Set on the planet Elekton, the story told of the founding of a great and mighty Empire by one Trigo. He was helped in his civilising mission by his amiable idiot brother Brag, the wise old philosopher Peric, and various other people. The main baddies were the evil Republic of Cato (I think).
It was basically all about how authoritatarian rule is the best, in a kind of high tech Roman Empire kind of setting.
Does anyone else (other than Momus) remember this all time classic?
― DV, Wednesday, 27 February 2002 01:00 (twenty years ago) link
it had the BEST alien octopi of ANYTHING EVAH!!
― mark s, Wednesday, 27 February 2002 01:00 (twenty years ago) link
Asterix was much better because there was a sense of grass roots resistance to an
imperialist power. There was Schweikian cunning and Brechtian wit.
As for that Tintin, he was a little clipe, a stool pigeon, racist and Nazi...
― Momus, Wednesday, 27 February 2002 01:00 (twenty years ago) link
Does anyone else remember the very first instalment, which was set in
what was then the present day and showed a spaceship from Elekton
(“there was a dead hand at the astro-helm”) crashing on Earth –
somewhere like a swamp in Florida – with a boy on a fishing
expedition yelling “Gosh Dad look!”? On board were the corpses of
the last of the Trigans and a multi-volume history of their empire
written (naturally enough) in an alien language. A young and very
British-looking scholar – spectacles, corduroys – acquired the books
and spent his life poring over them before exclaiming in old age, and
I think this is verbatim, “Got it! Now to translate the books.” This
was the third of three frames in which he appeared; the intervening
one showed him in early middle age, refusing to go out for a walk
with his wife and children, so absorbed was he by the Trigan puzzle.
This was my first glimpse of the scholarly life.
The second episode, and those which followed, were supposed to be the
contents of ‘The First Book of Trigan’. Eventually the First Book
ended and the Second began, but I think I’m right in saying that this
framework was then forgotten and the Second Book rolled on endlessly.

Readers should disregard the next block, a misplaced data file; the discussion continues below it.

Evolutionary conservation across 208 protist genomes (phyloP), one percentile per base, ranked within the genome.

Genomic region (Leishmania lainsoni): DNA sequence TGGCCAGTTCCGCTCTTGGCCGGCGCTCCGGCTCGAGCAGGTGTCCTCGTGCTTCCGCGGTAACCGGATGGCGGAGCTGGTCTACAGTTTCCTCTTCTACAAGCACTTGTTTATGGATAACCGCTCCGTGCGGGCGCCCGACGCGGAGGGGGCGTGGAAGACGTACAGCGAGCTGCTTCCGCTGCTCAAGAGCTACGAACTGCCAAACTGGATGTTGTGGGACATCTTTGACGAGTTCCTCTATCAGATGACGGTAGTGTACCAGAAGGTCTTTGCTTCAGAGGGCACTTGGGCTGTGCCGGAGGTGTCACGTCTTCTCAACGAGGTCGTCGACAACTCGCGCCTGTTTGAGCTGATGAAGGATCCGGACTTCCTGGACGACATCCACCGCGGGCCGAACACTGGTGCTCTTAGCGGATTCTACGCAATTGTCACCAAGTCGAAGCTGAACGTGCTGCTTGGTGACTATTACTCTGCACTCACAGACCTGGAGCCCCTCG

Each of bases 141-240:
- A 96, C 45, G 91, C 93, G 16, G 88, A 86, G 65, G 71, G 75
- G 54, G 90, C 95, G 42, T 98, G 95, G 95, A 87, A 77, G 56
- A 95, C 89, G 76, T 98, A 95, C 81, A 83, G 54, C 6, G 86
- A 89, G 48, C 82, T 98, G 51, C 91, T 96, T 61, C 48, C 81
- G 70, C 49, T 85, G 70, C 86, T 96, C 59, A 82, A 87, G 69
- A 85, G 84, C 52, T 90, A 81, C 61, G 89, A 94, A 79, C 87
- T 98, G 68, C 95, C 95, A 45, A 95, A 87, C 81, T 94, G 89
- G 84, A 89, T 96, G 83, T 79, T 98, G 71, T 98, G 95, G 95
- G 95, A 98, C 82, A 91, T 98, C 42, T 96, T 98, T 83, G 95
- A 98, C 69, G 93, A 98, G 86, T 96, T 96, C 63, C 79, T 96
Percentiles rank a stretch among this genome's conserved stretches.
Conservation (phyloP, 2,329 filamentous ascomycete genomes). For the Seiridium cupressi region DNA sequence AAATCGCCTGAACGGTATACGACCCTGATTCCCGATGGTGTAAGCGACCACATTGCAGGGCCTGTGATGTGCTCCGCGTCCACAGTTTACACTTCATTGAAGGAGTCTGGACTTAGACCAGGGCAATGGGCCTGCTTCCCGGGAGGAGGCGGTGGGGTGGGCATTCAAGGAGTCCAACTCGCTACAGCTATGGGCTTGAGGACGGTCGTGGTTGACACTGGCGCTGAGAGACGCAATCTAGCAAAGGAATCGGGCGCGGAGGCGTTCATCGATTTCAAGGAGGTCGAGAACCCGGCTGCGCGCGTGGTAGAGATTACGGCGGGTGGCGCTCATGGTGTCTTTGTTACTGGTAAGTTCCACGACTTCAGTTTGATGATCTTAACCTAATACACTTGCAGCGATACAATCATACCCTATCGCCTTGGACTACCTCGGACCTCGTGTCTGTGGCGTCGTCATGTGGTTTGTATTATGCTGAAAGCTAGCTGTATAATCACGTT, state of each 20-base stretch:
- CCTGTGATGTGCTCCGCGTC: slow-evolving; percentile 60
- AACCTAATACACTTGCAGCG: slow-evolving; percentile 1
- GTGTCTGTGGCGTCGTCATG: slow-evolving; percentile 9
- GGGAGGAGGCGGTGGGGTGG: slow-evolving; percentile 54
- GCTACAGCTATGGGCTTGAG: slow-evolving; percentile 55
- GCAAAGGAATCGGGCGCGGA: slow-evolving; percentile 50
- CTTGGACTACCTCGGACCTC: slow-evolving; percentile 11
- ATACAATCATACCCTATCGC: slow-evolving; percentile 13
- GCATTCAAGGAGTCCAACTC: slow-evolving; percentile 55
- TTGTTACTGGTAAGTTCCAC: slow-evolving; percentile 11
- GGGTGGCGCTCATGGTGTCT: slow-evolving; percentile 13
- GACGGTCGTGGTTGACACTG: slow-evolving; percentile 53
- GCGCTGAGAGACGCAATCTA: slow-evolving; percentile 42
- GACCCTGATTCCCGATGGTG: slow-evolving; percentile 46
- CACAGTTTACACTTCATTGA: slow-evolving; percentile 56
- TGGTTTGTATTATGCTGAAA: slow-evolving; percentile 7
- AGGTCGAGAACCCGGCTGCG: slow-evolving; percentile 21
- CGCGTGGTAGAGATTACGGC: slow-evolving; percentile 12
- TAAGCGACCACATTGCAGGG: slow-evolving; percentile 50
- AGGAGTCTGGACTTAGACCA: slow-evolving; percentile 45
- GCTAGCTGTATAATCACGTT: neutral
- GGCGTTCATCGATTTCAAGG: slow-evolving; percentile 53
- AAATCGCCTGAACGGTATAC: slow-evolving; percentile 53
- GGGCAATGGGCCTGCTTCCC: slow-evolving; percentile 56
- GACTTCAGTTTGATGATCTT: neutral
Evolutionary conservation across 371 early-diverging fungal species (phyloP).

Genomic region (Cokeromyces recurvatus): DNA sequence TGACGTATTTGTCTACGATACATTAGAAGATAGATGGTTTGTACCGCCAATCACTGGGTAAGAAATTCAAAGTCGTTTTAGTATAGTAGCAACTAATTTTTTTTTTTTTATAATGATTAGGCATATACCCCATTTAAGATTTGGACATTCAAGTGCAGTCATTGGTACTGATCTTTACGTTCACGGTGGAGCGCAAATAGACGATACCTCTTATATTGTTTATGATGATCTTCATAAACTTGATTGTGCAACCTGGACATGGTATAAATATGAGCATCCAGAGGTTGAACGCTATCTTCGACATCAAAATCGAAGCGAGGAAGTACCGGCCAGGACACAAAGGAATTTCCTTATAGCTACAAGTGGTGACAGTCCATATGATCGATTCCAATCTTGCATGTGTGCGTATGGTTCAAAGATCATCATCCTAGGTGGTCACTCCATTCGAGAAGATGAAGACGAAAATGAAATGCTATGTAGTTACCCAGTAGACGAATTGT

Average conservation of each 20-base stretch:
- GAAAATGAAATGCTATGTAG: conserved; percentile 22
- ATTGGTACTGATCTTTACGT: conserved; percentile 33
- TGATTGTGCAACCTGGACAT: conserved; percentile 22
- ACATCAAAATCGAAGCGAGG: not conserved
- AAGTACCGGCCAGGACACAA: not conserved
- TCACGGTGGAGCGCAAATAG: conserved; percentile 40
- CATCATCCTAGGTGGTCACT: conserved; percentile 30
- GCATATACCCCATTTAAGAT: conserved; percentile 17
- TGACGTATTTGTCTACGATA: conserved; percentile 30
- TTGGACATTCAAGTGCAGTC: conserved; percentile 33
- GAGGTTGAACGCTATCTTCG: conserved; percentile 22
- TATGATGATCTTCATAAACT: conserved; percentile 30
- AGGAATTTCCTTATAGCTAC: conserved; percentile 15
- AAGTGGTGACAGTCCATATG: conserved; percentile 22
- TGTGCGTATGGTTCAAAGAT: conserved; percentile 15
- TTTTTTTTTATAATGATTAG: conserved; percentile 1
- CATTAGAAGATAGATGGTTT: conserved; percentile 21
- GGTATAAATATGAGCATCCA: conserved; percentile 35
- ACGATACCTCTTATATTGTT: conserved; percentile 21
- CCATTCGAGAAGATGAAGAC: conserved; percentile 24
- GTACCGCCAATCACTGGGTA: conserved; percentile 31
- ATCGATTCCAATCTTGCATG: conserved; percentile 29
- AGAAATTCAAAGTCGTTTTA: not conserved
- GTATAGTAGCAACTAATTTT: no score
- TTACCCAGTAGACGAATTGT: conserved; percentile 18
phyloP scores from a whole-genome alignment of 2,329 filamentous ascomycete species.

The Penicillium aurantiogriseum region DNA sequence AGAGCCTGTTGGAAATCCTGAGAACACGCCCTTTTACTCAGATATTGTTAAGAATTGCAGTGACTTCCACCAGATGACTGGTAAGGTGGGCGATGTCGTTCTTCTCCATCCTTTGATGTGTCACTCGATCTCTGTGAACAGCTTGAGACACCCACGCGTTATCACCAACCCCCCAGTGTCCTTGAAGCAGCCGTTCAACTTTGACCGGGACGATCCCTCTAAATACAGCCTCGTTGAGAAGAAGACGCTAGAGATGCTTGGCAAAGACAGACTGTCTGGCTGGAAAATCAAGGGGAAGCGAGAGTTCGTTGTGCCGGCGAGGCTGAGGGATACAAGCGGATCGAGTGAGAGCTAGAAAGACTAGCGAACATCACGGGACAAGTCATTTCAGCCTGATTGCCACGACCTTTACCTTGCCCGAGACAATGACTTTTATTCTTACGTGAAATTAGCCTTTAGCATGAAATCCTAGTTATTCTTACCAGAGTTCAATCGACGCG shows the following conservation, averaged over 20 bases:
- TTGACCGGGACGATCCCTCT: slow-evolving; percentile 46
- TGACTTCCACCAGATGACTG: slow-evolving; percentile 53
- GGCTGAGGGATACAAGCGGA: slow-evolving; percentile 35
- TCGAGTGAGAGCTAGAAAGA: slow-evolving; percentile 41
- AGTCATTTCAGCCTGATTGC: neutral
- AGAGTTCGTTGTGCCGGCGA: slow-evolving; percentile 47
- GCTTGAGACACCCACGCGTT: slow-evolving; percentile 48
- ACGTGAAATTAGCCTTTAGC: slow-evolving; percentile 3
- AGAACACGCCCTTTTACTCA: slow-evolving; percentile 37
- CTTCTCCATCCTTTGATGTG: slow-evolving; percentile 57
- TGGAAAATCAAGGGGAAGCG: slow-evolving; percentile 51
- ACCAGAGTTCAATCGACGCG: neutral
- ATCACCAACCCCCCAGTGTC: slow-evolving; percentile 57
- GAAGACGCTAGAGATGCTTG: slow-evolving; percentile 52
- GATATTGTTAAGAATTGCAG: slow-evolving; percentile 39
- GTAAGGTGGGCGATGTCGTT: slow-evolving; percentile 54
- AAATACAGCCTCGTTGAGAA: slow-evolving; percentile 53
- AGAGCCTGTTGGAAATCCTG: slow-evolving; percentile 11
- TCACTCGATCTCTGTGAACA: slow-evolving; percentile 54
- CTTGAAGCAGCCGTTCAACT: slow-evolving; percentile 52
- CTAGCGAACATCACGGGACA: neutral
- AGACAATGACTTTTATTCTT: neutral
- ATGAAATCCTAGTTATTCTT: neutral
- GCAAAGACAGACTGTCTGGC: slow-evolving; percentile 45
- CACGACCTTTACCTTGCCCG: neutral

Initially there were three brothers, Trigo (handsome and compelling,
he “slept the light sleep of the seasoned warrior”, which made him
harder to assassinate), Brag (presentable henchman) and Klud. Klud
was the baddie, with a goatee to prove it. All were “barbarians”
and, I think, nomads, dressed in animal skins. Peric and his
daughter were fugitives from a classical-type civilisation and when
Peric got together with Trigo an empire was the inevitable result.
At first Peric was an architect (“Creator of the unsupported arch!”
Trigo exclaimed when they first met, to which Peric’s response
was “By all the stars! You are a well-informed barbarian!”) and I
was puzzled when he developed into an all-purpose fount of wisdom.
Roman-style costumes co-existed with “atmosphere craft” of sleek but
unlikely design: many were crescent-shaped and seemed to fly sideways.
The artwork was seriously beautiful (“too good” for a children’s
comic strip, my mother protested): sumptuous full colour, impeccable
draughtsmanship, lots of noble blond warriors; in fact it would be
interesting to see it again and try to spot a homoerotic subtext. In
Ranger days it was unsigned, but later the name “Don Lawrence”
did sometimes appear. (Denis Gifford in one of his books said of one
particular comic that its artists ranged “from Don Lawrence
(excellent) to myself (otherwise).”*) I have a feeling that during
its decline it was drawn by (perhaps among others) Frank Bellamy, no
slouch himself but not in the same league.
I was too young to absorb from it anything I can now recognise as a
political message, but I remember it with affection and certainly
preferred it to the other main strip in Ranger and then
Look and Learn, “Jason January: Space Cadet”.
* Can’t swear to this; the phrase may have been “whether excellent
(Don Lawrence) or otherwise (myself).”
― Rex, Wednesday, 27 February 2002 01:00 (twenty years ago) link